To prepare the couscous, a “cuscucera” is used, but in some places it is called a luscious. This aluminum or stainless steel container is usually made up of three parts, the bottom one is a narrow and tall pot (where food is cooked), the middle one is lower and wider than the previous one with perforations in the bottom (where the couscous is steamed), the upper one is the lid that also has some small perforations.
The two-part corkscrew showing in full cooking showing the couscous.
There is also a two-part version. The lower part is a kettle almost always domed and provided with handles; in it the broth of vegetables, meat or simply water is poured. The upper part, called keskés, whose bottom is perforated with small holes, receives the semolina or the food that must be steamed. The lupine bowl is closed with a lid also full of holes, for steam evacuation. It is also used for steam cooking. In the past, in North Africa , the lupine bowl was a simple clay pot filled with holes, or braided esparto grass, in which the semolina was placed. It was placed on a normal kettle, filled with water or broth.
In reality they are steamers in which the use of the lower part for cooking the rest of the ingredients allows several of their aromas to pass to the couscous although it is not in direct contact with the wheat during this cooking. Some recipes in certain countries, especially after migrations, are cooked together after individual precooking.
Contrary to wheat flour, the fundamental thing in wheat semolina is that the grain is not ground, but crushed. It is something similar to “stacked” Cuban coffee, which is not ground but crushed on the pile.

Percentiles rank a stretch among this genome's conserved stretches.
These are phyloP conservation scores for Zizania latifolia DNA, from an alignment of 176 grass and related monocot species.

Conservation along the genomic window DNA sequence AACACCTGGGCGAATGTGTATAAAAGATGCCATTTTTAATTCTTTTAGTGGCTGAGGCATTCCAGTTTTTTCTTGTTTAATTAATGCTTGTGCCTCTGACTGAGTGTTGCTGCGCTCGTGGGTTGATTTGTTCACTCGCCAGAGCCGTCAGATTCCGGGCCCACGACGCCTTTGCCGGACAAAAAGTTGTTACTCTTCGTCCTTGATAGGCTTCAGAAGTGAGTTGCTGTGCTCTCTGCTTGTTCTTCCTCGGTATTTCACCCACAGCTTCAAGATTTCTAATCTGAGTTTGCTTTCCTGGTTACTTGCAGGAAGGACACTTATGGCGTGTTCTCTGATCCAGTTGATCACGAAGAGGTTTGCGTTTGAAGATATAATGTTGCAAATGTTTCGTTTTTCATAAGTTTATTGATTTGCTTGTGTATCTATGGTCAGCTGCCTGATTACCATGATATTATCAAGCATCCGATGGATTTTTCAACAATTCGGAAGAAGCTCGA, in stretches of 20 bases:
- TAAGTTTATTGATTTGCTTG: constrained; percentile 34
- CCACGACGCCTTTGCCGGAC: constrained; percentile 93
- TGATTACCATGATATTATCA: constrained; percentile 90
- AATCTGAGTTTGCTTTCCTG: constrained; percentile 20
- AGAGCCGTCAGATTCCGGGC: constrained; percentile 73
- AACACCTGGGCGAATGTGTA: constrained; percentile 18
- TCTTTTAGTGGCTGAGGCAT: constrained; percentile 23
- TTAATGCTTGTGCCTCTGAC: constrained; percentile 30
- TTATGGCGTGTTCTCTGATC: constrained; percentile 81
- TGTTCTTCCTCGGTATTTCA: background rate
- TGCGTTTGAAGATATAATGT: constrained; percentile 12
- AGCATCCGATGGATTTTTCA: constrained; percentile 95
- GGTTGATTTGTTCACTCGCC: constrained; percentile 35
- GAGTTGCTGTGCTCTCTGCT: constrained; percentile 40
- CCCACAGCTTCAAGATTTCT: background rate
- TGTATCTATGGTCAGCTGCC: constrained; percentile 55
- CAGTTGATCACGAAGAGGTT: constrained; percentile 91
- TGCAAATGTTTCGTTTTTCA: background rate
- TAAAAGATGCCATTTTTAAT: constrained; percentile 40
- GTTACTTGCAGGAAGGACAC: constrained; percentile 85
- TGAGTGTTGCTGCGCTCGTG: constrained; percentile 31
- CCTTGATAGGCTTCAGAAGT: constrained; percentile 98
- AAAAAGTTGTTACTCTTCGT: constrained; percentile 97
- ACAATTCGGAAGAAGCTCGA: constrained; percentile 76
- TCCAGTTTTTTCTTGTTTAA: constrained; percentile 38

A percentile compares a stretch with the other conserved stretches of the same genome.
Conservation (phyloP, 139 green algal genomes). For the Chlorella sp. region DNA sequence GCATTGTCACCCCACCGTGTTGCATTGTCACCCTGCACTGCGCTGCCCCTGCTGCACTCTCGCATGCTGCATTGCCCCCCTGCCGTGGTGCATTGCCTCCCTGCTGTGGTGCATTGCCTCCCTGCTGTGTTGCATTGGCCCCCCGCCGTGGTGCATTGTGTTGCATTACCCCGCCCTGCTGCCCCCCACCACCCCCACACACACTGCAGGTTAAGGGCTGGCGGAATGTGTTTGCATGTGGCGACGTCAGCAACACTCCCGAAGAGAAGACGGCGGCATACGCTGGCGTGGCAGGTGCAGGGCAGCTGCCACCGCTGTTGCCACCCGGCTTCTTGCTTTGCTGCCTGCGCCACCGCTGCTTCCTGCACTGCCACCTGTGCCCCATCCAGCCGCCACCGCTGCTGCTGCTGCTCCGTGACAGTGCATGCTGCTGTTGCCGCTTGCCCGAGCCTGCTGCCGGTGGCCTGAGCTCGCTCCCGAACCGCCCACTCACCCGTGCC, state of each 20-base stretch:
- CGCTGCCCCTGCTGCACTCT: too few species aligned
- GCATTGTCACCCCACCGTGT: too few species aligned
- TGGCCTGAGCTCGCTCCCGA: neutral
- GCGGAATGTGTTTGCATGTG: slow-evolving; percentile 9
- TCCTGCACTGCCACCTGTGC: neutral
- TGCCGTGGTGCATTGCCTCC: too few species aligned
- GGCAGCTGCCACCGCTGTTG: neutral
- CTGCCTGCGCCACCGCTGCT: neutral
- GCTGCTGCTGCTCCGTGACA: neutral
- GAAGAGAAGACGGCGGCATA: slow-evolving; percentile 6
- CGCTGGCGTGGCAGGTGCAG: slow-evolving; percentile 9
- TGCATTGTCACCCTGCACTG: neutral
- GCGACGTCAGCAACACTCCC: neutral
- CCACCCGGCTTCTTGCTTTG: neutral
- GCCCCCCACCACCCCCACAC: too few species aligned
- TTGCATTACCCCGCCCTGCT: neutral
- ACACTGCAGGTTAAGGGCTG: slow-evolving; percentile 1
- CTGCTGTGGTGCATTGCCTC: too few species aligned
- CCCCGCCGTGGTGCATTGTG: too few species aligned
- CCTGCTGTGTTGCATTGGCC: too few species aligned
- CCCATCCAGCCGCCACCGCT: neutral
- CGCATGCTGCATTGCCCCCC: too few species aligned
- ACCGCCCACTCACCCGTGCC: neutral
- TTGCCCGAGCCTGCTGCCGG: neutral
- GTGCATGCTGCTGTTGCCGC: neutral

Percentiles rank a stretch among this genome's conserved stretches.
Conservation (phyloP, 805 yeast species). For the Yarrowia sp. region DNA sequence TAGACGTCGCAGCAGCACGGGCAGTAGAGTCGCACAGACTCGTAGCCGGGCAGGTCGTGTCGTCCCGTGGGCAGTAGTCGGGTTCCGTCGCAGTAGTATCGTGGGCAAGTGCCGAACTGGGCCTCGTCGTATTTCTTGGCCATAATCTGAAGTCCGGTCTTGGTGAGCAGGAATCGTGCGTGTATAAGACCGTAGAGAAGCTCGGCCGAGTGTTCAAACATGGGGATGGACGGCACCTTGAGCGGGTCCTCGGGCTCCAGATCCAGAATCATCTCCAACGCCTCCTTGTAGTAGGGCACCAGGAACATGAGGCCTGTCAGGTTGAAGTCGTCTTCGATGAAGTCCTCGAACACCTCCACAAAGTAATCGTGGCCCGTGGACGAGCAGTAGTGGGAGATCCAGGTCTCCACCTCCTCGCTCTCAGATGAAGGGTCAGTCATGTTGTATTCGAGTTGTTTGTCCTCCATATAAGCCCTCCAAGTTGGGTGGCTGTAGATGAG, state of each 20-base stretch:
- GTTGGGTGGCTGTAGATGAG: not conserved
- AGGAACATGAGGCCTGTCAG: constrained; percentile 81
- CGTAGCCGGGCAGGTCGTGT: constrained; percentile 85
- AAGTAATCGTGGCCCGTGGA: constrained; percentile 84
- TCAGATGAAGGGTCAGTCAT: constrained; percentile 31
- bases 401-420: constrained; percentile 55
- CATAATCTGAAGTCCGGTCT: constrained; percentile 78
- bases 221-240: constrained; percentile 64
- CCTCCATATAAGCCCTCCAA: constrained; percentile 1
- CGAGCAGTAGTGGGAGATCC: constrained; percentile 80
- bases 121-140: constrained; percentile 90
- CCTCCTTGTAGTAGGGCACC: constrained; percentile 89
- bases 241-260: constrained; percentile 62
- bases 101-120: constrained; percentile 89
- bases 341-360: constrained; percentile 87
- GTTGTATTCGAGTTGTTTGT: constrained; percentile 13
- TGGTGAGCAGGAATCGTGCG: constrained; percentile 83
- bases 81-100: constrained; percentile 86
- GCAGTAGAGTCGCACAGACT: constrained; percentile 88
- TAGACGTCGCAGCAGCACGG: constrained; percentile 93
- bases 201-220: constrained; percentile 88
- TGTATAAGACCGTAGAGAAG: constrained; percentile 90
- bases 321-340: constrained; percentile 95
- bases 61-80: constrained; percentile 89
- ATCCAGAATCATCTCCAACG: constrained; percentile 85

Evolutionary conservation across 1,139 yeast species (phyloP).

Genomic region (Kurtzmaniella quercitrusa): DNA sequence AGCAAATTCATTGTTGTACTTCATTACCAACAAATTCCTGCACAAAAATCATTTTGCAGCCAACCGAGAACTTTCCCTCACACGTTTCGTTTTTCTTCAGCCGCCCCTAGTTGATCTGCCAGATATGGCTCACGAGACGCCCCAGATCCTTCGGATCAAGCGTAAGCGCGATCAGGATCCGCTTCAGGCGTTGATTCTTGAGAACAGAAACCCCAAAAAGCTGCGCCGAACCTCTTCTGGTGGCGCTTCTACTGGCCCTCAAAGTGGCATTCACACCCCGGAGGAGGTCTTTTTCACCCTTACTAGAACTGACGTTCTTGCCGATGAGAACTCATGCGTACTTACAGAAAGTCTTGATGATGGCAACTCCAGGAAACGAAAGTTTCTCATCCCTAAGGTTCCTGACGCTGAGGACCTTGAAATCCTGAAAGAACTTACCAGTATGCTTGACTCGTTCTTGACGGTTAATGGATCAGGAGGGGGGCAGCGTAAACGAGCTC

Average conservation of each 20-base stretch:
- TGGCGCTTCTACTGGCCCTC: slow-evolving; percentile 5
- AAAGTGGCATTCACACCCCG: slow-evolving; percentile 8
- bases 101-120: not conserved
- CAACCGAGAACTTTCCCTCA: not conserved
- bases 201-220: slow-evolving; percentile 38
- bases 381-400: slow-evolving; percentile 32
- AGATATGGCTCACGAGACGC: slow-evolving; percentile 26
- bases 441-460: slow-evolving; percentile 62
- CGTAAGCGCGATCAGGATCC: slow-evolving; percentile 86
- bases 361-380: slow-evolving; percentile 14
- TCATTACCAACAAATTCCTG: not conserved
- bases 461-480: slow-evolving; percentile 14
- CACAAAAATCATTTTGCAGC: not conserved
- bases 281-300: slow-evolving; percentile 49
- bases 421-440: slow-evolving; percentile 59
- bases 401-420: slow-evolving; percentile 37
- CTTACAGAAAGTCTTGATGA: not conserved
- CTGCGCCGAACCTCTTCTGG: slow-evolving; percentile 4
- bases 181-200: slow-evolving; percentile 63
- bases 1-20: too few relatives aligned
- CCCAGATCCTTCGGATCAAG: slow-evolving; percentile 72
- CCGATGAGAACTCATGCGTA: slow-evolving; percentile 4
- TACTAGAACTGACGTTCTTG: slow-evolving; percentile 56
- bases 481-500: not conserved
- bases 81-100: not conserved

In this case, instead of using rotating millstones to grind or grind the wheat grains. These go through a series of “hammers” that crush them instead of grinding them. Remember that traditionally in the “western” world, in addition to wheat flour, the grain is insufflated to be used in smoothies or for breakfast; they are made into flakes (the so-called quacker) to make a porridge. But also appears, already modernly, whole wheat; If you use this to make a couscous, you have to add more water. Not to be confused with wheat bran which is actually a by-product of the husking and grinding of wheat.
The couscous, in current Arabic is called “t’aam”, is the national dish of the three countries of Mogreb (Algeria, Morocco and Tunisia). And it is served as a second course, after the mechuí in Algeria, and the tajines in Morocco. It is eaten by modeling with your fingers small balls of “grain”, which are immediately put in the mouth. Wheat is an ingredient used in other dishes of Arab origin and that are processed in a different way from this couscous.
Although the basic elements are the same in all three countries, semolina and broth or marl, the ingredients vary. In Algeria, the alcuzcuz is accompanied by chickpeas, broad beans, a large number of legumes and vegetables (artichokes, zucchini, potatoes, aubergines, thistles, fennel, peas) and sometimes meat. The mesfuf, a couscous prepared with fresh beans and raisins, is reserved for the dawn meals in the month of Ramadan; it is eaten by drinking buttermilk (leben) or curdled milk (raib).